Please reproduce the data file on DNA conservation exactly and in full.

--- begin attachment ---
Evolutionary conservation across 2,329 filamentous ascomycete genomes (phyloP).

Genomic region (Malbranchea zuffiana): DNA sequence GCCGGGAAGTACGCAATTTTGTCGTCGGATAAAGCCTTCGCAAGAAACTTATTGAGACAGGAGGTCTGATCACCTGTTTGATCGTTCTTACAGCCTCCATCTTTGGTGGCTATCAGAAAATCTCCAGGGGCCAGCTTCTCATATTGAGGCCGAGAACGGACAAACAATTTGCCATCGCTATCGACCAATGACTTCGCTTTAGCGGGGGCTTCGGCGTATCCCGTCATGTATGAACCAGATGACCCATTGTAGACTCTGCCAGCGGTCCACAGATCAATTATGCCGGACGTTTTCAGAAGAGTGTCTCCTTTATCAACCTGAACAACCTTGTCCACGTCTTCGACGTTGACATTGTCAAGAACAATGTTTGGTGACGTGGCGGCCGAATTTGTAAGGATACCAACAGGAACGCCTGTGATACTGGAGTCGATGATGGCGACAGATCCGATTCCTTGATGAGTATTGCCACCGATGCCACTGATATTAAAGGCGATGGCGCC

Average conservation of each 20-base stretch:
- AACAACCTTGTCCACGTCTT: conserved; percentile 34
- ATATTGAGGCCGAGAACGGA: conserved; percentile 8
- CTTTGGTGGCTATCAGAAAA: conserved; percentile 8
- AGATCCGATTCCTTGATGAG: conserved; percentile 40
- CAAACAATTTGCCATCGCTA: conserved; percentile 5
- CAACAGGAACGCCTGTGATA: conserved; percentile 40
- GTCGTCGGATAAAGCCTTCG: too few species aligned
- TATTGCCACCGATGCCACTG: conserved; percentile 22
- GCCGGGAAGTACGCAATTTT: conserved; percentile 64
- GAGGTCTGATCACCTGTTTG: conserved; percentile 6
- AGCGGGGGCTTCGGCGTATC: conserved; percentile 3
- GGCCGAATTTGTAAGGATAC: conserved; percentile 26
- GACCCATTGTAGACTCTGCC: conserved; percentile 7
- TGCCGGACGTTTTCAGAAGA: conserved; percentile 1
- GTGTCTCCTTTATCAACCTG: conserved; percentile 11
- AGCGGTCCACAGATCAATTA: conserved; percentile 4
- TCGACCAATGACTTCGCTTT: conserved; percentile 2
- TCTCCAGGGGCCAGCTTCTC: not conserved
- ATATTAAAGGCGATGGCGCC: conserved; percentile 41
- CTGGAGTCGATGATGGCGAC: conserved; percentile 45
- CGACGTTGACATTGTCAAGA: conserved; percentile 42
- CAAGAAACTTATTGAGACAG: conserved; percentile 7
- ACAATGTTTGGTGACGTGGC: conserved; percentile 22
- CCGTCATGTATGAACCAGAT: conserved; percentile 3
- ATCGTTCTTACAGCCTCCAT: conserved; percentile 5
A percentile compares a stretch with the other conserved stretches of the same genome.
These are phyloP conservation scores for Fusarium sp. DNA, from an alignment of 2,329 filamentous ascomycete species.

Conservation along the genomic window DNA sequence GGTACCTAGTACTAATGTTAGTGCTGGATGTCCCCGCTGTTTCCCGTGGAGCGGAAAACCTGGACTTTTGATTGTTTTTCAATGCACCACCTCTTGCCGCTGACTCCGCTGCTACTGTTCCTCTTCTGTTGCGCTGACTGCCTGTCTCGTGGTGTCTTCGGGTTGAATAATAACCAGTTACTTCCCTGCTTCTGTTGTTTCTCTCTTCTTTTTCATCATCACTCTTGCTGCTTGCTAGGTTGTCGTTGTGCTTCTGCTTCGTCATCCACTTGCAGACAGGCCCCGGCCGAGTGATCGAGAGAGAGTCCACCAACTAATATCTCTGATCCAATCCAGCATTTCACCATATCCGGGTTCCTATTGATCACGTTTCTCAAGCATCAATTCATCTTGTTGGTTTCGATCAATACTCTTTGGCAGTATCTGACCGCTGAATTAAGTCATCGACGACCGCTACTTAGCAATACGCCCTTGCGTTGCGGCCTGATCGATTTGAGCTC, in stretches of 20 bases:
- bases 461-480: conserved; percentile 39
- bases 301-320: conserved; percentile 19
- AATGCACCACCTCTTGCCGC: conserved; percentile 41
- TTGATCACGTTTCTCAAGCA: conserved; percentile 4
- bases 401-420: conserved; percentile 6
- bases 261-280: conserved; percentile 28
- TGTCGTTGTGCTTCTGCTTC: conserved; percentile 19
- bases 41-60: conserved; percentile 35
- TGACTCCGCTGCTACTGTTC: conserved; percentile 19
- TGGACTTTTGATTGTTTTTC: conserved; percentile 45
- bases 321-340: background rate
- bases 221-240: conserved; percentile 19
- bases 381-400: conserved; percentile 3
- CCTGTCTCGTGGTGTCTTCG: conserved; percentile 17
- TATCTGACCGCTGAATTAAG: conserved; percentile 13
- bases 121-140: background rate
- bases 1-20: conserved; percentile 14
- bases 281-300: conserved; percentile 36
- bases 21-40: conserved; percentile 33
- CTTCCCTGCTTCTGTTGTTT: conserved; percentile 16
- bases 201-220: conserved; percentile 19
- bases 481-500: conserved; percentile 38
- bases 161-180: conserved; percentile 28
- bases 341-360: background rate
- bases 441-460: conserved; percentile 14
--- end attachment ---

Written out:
Evolutionary conservation across 2,329 filamentous ascomycete genomes (phyloP).

Genomic region (Malbranchea zuffiana): DNA sequence GCCGGGAAGTACGCAATTTTGTCGTCGGATAAAGCCTTCGCAAGAAACTTATTGAGACAGGAGGTCTGATCACCTGTTTGATCGTTCTTACAGCCTCCATCTTTGGTGGCTATCAGAAAATCTCCAGGGGCCAGCTTCTCATATTGAGGCCGAGAACGGACAAACAATTTGCCATCGCTATCGACCAATGACTTCGCTTTAGCGGGGGCTTCGGCGTATCCCGTCATGTATGAACCAGATGACCCATTGTAGACTCTGCCAGCGGTCCACAGATCAATTATGCCGGACGTTTTCAGAAGAGTGTCTCCTTTATCAACCTGAACAACCTTGTCCACGTCTTCGACGTTGACATTGTCAAGAACAATGTTTGGTGACGTGGCGGCCGAATTTGTAAGGATACCAACAGGAACGCCTGTGATACTGGAGTCGATGATGGCGACAGATCCGATTCCTTGATGAGTATTGCCACCGATGCCACTGATATTAAAGGCGATGGCGCC

Average conservation of each 20-base stretch:
- AACAACCTTGTCCACGTCTT: conserved; percentile 34
- ATATTGAGGCCGAGAACGGA: conserved; percentile 8
- CTTTGGTGGCTATCAGAAAA: conserved; percentile 8
- AGATCCGATTCCTTGATGAG: conserved; percentile 40
- CAAACAATTTGCCATCGCTA: conserved; percentile 5
- CAACAGGAACGCCTGTGATA: conserved; percentile 40
- GTCGTCGGATAAAGCCTTCG: too few species aligned
- TATTGCCACCGATGCCACTG: conserved; percentile 22
- GCCGGGAAGTACGCAATTTT: conserved; percentile 64
- GAGGTCTGATCACCTGTTTG: conserved; percentile 6
- AGCGGGGGCTTCGGCGTATC: conserved; percentile 3
- GGCCGAATTTGTAAGGATAC: conserved; percentile 26
- GACCCATTGTAGACTCTGCC: conserved; percentile 7
- TGCCGGACGTTTTCAGAAGA: conserved; percentile 1
- GTGTCTCCTTTATCAACCTG: conserved; percentile 11
- AGCGGTCCACAGATCAATTA: conserved; percentile 4
- TCGACCAATGACTTCGCTTT: conserved; percentile 2
- TCTCCAGGGGCCAGCTTCTC: not conserved
- ATATTAAAGGCGATGGCGCC: conserved; percentile 41
- CTGGAGTCGATGATGGCGAC: conserved; percentile 45
- CGACGTTGACATTGTCAAGA: conserved; percentile 42
- CAAGAAACTTATTGAGACAG: conserved; percentile 7
- ACAATGTTTGGTGACGTGGC: conserved; percentile 22
- CCGTCATGTATGAACCAGAT: conserved; percentile 3
- ATCGTTCTTACAGCCTCCAT: conserved; percentile 5
A percentile compares a stretch with the other conserved stretches of the same genome.
These are phyloP conservation scores for Fusarium sp. DNA, from an alignment of 2,329 filamentous ascomycete species.

Conservation along the genomic window DNA sequence GGTACCTAGTACTAATGTTAGTGCTGGATGTCCCCGCTGTTTCCCGTGGAGCGGAAAACCTGGACTTTTGATTGTTTTTCAATGCACCACCTCTTGCCGCTGACTCCGCTGCTACTGTTCCTCTTCTGTTGCGCTGACTGCCTGTCTCGTGGTGTCTTCGGGTTGAATAATAACCAGTTACTTCCCTGCTTCTGTTGTTTCTCTCTTCTTTTTCATCATCACTCTTGCTGCTTGCTAGGTTGTCGTTGTGCTTCTGCTTCGTCATCCACTTGCAGACAGGCCCCGGCCGAGTGATCGAGAGAGAGTCCACCAACTAATATCTCTGATCCAATCCAGCATTTCACCATATCCGGGTTCCTATTGATCACGTTTCTCAAGCATCAATTCATCTTGTTGGTTTCGATCAATACTCTTTGGCAGTATCTGACCGCTGAATTAAGTCATCGACGACCGCTACTTAGCAATACGCCCTTGCGTTGCGGCCTGATCGATTTGAGCTC, in stretches of 20 bases:
- bases 461-480: conserved; percentile 39
- bases 301-320: conserved; percentile 19
- AATGCACCACCTCTTGCCGC: conserved; percentile 41
- TTGATCACGTTTCTCAAGCA: conserved; percentile 4
- bases 401-420: conserved; percentile 6
- bases 261-280: conserved; percentile 28
- TGTCGTTGTGCTTCTGCTTC: conserved; percentile 19
- bases 41-60: conserved; percentile 35
- TGACTCCGCTGCTACTGTTC: conserved; percentile 19
- TGGACTTTTGATTGTTTTTC: conserved; percentile 45
- bases 321-340: background rate
- bases 221-240: conserved; percentile 19
- bases 381-400: conserved; percentile 3
- CCTGTCTCGTGGTGTCTTCG: conserved; percentile 17
- TATCTGACCGCTGAATTAAG: conserved; percentile 13
- bases 121-140: background rate
- bases 1-20: conserved; percentile 14
- bases 281-300: conserved; percentile 36
- bases 21-40: conserved; percentile 33
- CTTCCCTGCTTCTGTTGTTT: conserved; percentile 16
- bases 201-220: conserved; percentile 19
- bases 481-500: conserved; percentile 38
- bases 161-180: conserved; percentile 28
- bases 341-360: background rate
- bases 441-460: conserved; percentile 14